Sabyasachi Mukherjee Issues Clarification On Being Bashed Over ‘Overdressed Women, Caked With Makeup, Are Wounded’ Post

Everything that went down in the Sabyasachi Mukherjee controversy.

One of the leaders of the Indian fashion industry, Sabyasachi Mukherjee, recently drew fire for making a generalized statement about overdressed women being ‘internally wounded’.

His Instagram post, which was originally meant to promote his upcoming jewellery collection, attracted the wrath of netizens when he likened the state of a woman being overdressed to internal anguish.

His umbrella statement did not sit well with the internet as several people criticized his stance on the subject. Some believed that he was being patriarchal by speaking for women while others deemed it an awful PR move.

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Here are a few of the many reactions to his post:

Source: Instagram
Source: Instagram
Source: Instagram
Source: Instagram

Right when the circumstances began to spin out of control, Sabyasachi issued a clarification both on his Instagram story and feed.

View this post on Instagram

I thought a lot about whether to post this, but sometimes it is important to set the record straight and get the right message across. Having been in the fashion industry for over 20 years, I have encountered it firsthand and commented about it in many of my interviews – how, while many women use fashion and beauty for joy and self-expression, others use it as ‘retail therapy’ to fill in the gaps and voids in their lives. We, as a society, often get extremely judgemental about peoples’ clothing choices, calling them ‘overdressed’ or ‘tacky’ or ‘inappropriate’. We fail to understand that maybe some are using these as coping mechanisms to put on a brave front to make up for the lack of a support system. The true essence of the post was to ask people to be aware, empathetic, and not judgemental of peoples’ personal clothing choices, which could be a manifestation of their internal anguish. One of the bigger issues in society today, that very few people address, is mental health, and a little bit of awareness, empathy and kindness go a long way in acknowledging it. I have coped with crippling depression as a teenager for 7 years. I found my coping mechanism through radical clothing choices.I was sneered at and bullied, but it helped me find my way again. When I was creating this jewellery collection, I referred to Tagore’s ‘Monihara’ because it talks about these issues, which are sadly more relevant today. And I, for one, have never shied away from speaking about uncomfortable truths, no matter how disruptive it might be for my personal gain. Because when power is given, social responsibility should not be shunned. The mistake, however, was to use the reference as a blanket statement, as sometimes when we are passionate about an issue, we end up becoming overzealous and hence, tone deaf. My sincere apologies for that. The original post (however flawed) was put up to invite introspection and debate about how love, sensitivity and compassion, alongside expressions of art, beauty and fashion can create a net positive in the world. I invite everyone to democratically join this debate. Regards, Sabyasachi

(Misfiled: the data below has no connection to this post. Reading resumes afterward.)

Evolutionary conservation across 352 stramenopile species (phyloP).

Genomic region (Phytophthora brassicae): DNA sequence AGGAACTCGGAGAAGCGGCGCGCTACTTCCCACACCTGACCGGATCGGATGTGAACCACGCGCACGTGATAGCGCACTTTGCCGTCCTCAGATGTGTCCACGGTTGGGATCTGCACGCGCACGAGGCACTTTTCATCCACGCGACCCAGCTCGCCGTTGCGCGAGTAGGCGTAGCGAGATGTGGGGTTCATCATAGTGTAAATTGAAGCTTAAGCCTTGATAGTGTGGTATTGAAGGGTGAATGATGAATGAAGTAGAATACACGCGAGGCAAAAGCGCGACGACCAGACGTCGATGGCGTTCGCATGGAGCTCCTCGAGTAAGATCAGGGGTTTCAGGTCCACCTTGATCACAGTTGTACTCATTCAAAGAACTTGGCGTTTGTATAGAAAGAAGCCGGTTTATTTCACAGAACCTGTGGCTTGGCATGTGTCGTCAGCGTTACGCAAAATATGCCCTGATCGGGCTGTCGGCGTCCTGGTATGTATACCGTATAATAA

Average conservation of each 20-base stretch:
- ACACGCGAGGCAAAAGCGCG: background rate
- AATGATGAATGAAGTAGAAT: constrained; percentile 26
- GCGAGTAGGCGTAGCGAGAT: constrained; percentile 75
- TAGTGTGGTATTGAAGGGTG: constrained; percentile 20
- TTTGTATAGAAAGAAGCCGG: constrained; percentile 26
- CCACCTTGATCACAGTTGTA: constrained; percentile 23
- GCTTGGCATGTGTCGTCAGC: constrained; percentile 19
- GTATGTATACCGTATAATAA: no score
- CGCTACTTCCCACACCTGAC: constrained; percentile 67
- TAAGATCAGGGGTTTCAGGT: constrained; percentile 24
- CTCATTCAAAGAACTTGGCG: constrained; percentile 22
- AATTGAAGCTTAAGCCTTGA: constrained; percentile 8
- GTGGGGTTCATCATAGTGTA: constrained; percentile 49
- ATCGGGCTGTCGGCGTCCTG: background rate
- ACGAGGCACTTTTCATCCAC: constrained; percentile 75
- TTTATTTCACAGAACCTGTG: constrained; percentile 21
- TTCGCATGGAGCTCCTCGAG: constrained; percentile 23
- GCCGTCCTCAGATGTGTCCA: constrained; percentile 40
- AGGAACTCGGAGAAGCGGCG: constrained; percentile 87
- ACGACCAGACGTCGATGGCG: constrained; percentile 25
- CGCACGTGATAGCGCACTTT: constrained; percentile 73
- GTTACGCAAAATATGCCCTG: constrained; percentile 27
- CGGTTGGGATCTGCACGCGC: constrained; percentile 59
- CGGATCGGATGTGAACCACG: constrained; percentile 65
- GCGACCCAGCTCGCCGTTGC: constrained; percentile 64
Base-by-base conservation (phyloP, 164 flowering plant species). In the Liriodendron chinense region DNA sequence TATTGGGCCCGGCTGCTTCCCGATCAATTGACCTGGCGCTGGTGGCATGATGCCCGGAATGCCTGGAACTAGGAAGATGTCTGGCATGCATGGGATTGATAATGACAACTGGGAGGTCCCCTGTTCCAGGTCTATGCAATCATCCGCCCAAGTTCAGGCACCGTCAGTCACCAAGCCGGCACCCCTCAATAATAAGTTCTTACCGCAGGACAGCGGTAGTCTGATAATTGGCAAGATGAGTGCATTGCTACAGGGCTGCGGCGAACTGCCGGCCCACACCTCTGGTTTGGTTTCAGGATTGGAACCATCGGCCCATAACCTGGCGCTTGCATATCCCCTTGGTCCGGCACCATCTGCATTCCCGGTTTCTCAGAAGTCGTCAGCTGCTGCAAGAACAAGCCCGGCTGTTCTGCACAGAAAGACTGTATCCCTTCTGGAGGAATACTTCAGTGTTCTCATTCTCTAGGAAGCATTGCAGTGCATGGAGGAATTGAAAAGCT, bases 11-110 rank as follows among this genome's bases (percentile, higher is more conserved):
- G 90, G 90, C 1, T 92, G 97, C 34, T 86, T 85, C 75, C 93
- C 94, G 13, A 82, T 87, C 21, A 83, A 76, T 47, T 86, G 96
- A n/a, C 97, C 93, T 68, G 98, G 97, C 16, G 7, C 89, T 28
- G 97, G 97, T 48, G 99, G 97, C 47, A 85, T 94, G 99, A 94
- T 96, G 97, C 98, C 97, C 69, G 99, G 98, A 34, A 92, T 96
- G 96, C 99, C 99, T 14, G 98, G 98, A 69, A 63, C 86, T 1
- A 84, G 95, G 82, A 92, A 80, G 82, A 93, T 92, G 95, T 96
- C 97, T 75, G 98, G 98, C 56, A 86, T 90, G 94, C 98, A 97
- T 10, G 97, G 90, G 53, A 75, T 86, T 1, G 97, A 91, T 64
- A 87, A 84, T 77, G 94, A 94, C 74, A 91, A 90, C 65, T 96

A post shared by Sabyasachi Mukherjee (@sabyasachiofficial) on

Source: Instagram

In his two-part clarification, Sabyasachi broke down his original post and expounded his previous agrument in detail.

While he offered a seemingly unfeigned apology for making a blanket statement about women, he maintained that his post was aimed at those women who use fashion as a coping mechanism rather than a tool for artistic expression.

The celebrated designer strengthened his reasoning while recounting his own experience with fashion as a mode of escapism through radical clothing choices.

His apology, too, was met with a mixed bag of reactions.

Some claimed that it was simply an attempt to reduce damage while others lauded his insight into the matter and welcomed his apology.

As someone who resorts to fashion as a means of distraction from reality, I can wholly testify to the soundness of Sabyasachi Mukherjee’s argument.

‘Retail therapy’ is a reality for many who seek mental refuge in materialism as it supplies them with momentary bursts of adrenaline and produces in them a sense of being.

Coping mechanisms differ from person to person and the need to tackle each of the underlying mental issues is important nonetheless.

As a woman, I do not believe that Sabyasachi Mukherjee was being misogynistic or speaking for women. Time and again, he has spoken with nothing but high regard for the female influences in his life who shaped him into what he is.

Sabyasachi Mukherjee may have worded his argument poorly, which he profusely apologized for, but he opened up the gates to a much-needed conversation pertaining to the nuances of mental health issues and their various ways of manifestation.

After all, to err is human.

Image Credits: Google Images, Instagram

Source: Sabyasachi Mukherjee, News 18, India Today

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